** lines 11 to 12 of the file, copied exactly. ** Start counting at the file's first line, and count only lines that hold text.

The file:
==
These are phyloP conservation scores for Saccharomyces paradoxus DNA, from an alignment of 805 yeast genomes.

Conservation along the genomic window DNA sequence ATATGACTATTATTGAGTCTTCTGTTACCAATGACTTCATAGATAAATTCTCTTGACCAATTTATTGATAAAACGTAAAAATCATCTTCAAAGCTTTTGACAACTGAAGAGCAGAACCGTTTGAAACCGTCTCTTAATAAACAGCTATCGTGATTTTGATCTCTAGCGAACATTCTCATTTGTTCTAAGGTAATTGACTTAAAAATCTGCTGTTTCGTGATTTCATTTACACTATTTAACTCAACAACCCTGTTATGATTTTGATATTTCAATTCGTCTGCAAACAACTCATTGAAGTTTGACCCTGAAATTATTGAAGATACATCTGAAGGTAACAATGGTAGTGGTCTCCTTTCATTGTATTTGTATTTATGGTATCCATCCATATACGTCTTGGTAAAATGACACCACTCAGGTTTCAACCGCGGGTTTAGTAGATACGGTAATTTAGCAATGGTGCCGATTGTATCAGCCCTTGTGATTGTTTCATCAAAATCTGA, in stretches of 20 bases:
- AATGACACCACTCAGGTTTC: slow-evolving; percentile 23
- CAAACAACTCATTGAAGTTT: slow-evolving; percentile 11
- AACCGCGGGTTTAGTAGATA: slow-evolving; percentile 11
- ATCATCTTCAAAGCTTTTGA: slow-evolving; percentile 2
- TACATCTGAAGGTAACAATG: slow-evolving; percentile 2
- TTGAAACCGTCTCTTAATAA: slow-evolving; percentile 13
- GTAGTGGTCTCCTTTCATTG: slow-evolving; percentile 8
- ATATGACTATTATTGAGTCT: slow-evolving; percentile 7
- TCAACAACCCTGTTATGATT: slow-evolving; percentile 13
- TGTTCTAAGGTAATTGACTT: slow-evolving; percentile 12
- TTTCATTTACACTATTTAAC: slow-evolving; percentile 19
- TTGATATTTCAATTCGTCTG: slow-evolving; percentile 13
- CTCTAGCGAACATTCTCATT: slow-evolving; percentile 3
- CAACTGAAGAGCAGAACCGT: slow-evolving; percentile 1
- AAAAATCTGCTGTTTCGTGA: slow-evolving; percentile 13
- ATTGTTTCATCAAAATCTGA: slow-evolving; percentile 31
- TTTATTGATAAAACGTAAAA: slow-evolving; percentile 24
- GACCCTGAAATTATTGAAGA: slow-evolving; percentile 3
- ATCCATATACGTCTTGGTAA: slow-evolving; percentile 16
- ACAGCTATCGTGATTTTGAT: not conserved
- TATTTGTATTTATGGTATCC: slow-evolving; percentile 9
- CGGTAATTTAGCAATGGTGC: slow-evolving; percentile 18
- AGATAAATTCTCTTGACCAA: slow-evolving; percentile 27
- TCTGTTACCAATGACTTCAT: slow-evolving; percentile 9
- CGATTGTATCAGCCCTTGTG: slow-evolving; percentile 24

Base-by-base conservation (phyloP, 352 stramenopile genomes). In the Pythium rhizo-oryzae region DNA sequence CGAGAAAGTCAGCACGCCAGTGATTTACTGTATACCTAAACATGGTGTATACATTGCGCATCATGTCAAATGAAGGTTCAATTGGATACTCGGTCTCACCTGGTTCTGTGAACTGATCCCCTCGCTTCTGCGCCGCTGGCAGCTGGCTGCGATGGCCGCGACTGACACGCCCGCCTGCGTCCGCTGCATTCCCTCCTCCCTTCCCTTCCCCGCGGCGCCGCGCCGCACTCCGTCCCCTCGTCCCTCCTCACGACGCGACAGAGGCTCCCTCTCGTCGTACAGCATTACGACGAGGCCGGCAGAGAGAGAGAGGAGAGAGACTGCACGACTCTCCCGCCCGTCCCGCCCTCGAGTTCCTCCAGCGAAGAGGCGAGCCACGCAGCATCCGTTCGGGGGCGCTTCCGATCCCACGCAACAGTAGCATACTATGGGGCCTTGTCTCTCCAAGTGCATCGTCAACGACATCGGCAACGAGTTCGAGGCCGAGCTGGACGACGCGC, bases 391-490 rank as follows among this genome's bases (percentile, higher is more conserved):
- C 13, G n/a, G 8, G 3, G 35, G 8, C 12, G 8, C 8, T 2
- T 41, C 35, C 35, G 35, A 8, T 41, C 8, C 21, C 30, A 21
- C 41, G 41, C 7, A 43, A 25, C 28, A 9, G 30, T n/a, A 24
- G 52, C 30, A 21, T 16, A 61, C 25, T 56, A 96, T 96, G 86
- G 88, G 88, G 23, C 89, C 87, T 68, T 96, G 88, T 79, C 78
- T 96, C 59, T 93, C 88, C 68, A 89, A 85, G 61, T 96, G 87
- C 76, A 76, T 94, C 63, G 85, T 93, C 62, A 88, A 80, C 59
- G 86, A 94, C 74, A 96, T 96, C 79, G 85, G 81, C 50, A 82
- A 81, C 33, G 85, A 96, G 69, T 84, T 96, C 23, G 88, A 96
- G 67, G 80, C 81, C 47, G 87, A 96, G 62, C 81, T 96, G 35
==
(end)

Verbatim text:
- TCAACAACCCTGTTATGATT: slow-evolving; percentile 13
- TGTTCTAAGGTAATTGACTT: slow-evolving; percentile 12